Wine & Travel

Snooth User: Richard Foxall

Amador County 101--See November 28 update at end

Posted by Richard Foxall, May 18, 2015.

"When the moon hits your eye/like a big pizza pie/that's amore."

As we ate our breakfast on Sunday morning at the Imperial Hotel in Amador City, the soundtrack subtly changed.  Last night at dinner and halfway through breakfast, the soundtrack was from the same era, but Sam Cooke sent us, and Ray Charles warned us about women.  This morning, with our strada, Dino laid on an extra layer of cheese.  Catchy, sure, but if you are going to be in a car driving to wineries all day, does your partner need you humming this novelty song?

It turned out to be prophetic.  We would soon be in love with things Italian, all over again.

After walking through Amador City for a second time (all 0.3 sq miles of it) and hitting Andrae's Bakery for a loaf of bread like the one we had with dinner the night before, there was nothing left to do at 9:30 in the morning but head for the wineries.  We drove north on State Route 49 to Plymouth, turned on Shenandoah Road, and started reading the signs.  Our can't-miss destination was Domaine Terre Rouge/Easton, of which more later, but they were not open that early.

We found ourselves on Shenandoah School Road, and there was Terra d'Oro/Montevina, and they open bright and early at 10 a.m.  We pulled up in the parking lot and walked in, where we were greeted by Sandy Schwing, nee Marchetti.  She works the tasting room, and is married to the longtime assistant winemaker, and now general manager.  Lucky us, she also follows all their social media and knows about Snooth.  She took us to a tasting counter and we started in.  Turns out she's first generation of Italian stock, and has her MA in ancient history, specialty in Rome and Italy.

I'm no stranger to Montevina's Barbera.  At under $10 a bottle, I think it's a fantastic bargain and a great daily drinker with all your tomato based sauces and pizza.  But I didn't really plan to visit the winery because it's a big commercial operation, albeit family owned, and has wide distribution.  Drive all this way for something I can get in any decent shop?  Well, wrong.  Fitting with the "that's amore" theme, Terra d'Oro is owned by the Trinchero family, second generation Italian Americans, and they have lots of interesting Italian grape varieties. 

That's the beauty of Amador County:  Land is still plentiful and cheap enough that the growers don't feel compelled to graft everything over to Cabernet and charge $150 a bottle.  Sandy started us with a chenin blanc/viognier blend that was very nice, and a rich, slightly honeyed alternative to chardonnay.  I like my chenin on its own, but my wife thought this was really nice and would be perfect for her meeting tonight with the distaff movers and shakers of Oakland.  Elected officials are giving this wine a thumbs up as I write.  The Chenin comes from Clarksburg, the Viognier from the estate.

Next up was a pinot grigio, a wine that can be insipid in California and plenty of other places.  Not the case here.  This variant was crisp, acidic, refreshing, mineral, and had hints of lemon pith and grapefruit.  Sign me up with shellfish, chicken, even stronger fish flavors.  Not your pallid PG at all. 

Apparently, only viognier among white wine grapes will grow on their properties in the Sierra Foothills, so it was on to the reds.  Next up was a Sangiovese, blended with a little Freisa and Viognier.  Not a traditional combination, to say the least. Strangely, the tannins tasted much more like Freisa (and Nebbiolo) tannins than the sometimes tannic Sangio.  California has trouble elsewhere, including the Napa Valley, developing tannins and acids in its Sangiovese, so maybe this was an attempt to fix that.  Nice, but it didn't really hit my Sangio sweet spot.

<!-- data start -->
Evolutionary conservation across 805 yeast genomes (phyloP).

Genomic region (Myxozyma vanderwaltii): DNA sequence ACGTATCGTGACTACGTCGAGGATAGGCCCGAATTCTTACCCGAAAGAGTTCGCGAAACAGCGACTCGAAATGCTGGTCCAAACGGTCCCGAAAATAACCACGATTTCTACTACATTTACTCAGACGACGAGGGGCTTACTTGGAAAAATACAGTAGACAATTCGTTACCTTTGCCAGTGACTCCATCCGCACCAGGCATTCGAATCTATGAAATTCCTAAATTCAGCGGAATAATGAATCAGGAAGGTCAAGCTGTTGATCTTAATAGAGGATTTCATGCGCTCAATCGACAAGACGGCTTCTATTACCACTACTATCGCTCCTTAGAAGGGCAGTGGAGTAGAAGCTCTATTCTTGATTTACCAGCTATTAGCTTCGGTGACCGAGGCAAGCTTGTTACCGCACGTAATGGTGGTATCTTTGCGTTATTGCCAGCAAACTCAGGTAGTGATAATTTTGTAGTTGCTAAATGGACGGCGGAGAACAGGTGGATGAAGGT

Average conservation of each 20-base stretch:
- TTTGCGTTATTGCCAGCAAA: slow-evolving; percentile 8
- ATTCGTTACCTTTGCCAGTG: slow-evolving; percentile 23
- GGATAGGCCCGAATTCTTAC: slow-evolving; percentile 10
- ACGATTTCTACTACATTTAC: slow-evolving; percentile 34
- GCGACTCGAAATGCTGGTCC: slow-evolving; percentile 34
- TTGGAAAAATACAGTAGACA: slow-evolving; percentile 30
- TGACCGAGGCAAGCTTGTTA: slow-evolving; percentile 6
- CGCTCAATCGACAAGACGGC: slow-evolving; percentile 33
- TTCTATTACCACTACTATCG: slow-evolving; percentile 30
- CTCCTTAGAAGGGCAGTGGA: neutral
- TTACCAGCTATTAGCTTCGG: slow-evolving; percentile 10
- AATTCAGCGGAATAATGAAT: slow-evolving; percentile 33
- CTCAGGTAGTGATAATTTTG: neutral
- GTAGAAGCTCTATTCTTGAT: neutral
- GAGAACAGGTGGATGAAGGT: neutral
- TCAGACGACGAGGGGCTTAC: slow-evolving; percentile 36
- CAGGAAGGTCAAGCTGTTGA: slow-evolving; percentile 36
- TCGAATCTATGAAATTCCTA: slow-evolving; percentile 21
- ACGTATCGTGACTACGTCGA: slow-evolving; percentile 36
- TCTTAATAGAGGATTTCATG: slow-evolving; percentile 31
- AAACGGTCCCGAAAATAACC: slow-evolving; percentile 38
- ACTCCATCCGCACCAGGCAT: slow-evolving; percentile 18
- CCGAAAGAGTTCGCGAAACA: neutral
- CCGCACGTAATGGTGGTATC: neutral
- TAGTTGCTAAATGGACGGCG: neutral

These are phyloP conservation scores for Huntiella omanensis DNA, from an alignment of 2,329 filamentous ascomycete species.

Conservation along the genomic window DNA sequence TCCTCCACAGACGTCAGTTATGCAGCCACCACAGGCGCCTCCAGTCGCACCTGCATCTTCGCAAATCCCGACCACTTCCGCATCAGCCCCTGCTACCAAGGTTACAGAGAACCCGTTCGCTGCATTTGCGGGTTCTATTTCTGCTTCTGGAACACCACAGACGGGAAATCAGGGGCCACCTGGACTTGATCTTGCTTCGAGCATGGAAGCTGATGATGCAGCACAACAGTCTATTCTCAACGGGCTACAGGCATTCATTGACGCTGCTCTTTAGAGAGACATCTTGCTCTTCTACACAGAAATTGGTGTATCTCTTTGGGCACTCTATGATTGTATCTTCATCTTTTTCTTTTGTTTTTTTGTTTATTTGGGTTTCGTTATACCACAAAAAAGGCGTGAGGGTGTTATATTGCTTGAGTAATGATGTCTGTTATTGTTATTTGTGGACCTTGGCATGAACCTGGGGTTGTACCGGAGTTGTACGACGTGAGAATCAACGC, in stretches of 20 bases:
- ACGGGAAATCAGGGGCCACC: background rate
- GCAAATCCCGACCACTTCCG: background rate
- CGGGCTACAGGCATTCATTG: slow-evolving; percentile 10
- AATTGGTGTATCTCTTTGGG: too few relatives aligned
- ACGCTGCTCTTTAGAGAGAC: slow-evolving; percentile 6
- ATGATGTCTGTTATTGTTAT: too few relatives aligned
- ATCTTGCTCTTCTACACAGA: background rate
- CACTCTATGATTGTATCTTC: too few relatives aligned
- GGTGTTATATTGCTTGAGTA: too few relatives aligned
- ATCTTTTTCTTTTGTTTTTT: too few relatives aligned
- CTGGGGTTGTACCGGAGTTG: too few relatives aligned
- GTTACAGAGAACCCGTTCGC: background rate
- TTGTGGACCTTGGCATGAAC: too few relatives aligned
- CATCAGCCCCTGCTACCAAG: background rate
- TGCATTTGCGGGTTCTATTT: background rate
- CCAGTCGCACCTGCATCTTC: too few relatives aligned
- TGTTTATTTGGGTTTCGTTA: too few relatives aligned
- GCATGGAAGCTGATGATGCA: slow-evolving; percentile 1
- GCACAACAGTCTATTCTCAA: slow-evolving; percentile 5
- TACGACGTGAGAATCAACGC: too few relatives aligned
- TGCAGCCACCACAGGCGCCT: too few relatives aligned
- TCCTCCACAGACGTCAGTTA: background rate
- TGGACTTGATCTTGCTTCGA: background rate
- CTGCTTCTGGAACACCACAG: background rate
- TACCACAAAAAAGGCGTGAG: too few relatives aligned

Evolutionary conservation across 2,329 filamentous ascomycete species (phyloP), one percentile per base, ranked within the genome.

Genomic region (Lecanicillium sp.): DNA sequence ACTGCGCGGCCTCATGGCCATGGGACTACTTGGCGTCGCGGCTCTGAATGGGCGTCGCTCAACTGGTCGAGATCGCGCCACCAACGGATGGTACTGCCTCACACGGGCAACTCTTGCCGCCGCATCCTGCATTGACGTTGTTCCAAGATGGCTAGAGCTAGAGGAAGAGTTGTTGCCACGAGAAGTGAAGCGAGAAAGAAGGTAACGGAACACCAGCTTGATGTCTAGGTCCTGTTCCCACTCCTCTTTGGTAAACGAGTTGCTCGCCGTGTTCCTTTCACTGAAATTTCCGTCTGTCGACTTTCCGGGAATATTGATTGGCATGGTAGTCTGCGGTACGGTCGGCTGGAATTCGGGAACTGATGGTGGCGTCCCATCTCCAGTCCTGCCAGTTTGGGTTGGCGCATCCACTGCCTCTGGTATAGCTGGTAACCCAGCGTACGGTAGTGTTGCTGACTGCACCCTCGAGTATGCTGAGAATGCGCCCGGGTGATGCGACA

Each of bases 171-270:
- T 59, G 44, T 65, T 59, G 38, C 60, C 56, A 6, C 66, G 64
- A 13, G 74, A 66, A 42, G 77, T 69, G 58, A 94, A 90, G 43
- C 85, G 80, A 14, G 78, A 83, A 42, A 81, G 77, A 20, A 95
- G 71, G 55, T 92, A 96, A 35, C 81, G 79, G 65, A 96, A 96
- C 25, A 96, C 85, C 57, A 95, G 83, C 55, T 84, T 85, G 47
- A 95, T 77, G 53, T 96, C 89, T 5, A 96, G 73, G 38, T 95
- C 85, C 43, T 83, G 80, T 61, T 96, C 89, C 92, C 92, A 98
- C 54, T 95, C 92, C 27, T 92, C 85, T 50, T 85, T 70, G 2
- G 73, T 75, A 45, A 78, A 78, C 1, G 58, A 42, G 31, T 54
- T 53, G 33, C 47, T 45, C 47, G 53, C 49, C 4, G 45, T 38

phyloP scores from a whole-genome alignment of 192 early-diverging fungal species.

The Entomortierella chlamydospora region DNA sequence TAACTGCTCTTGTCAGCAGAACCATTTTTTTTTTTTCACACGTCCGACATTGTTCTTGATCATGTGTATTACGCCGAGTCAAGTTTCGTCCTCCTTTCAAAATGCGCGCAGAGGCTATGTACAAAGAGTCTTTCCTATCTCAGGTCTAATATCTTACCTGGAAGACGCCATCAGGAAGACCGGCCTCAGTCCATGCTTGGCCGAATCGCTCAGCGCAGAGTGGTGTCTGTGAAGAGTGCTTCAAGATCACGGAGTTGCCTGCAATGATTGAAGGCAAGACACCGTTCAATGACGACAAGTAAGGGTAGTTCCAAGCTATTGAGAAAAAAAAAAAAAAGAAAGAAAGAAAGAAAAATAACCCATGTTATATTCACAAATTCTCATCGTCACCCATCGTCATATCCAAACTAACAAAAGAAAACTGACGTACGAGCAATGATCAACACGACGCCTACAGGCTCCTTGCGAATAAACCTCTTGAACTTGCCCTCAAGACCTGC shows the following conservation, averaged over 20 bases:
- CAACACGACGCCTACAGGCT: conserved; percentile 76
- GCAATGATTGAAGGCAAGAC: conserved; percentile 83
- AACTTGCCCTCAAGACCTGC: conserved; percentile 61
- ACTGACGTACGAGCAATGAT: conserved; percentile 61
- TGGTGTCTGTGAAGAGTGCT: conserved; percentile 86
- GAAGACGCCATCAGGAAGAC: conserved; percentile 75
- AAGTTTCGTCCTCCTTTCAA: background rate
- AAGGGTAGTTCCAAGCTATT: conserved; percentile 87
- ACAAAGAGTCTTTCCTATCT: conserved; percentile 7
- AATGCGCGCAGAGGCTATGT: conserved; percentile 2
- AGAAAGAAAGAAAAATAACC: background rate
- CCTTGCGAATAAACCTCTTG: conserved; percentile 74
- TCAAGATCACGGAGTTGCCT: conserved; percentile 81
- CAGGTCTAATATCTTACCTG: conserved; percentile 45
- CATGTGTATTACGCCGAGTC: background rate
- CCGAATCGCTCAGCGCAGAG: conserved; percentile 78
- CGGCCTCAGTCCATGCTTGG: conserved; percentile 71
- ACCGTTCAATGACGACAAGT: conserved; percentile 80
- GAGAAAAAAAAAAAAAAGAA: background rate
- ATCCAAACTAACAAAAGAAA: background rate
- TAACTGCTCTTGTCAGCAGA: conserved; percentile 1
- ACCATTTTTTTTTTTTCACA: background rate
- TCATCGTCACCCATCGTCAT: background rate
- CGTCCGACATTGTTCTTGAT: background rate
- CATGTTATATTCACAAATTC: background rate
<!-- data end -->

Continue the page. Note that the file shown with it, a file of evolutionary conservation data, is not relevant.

Next up was a Barbera under the Terra d'Oro label.  Grapes can be from the same lot as the Montevina, but it's free run juice, and where the Montevina is bladder pressed then run into stainless with a less expensive yeast, this gets the oak treatment and more expensive yeast.  While I often find that oak gets overdone in Barbera, wiping out what's good, like freshness, this hit the mark.  More depth, more complexity, the oak just added something synergistic.  While this didn't compare to Cogno's Pre-Phylloxera Barbera or Giacomo Conterno's Cascina Francia Barbera, it reminded me quite a bit of another good, rich Barbera that I bought in Stresa a couple years back on vacation.

We moved on to Aglianico.  Turned out Sandy had done quite a bit of research into this and even wrote a nice article on the history of Aglianico.  This was really pleasantly tannic, reminded me of Xynomavro from Greece.  Who knows, since it was brought from Greece so long ago.  Stunning wine. 

Next up was a Teroldego.  Sadly, Teroldego is being uprooted in Italy in favor of international varieties.  A less challenging wine, this could also pair well with a variety of meat based dishes and pastas.  I could drink this several times a week.

We moved to the Home Estate Zin.  While this was pleasant, I was far more impressed with the Italian varieties, and I admit that I am already pretty loyal to Dry Creek and Rockpile Zins. 

We purchased a mixed lot of Barbera, Aglianico, Teroldego, and the two whites.  Apparently there is no tasting fee, although that was never discussed.  Plan to visit in any case, as the staff are really knowledgeable and the tasting experience is first-rate.

Terra d'Oro grows nebbiolo, and would seem to have the ability to grow it well, but they do not bottle it as a varietal wine, as they don't think it has performed up to their standard.  Their standards are plainly high, even if their prices are not.  Their calling card is terrific values in wines that aren't the most common in California.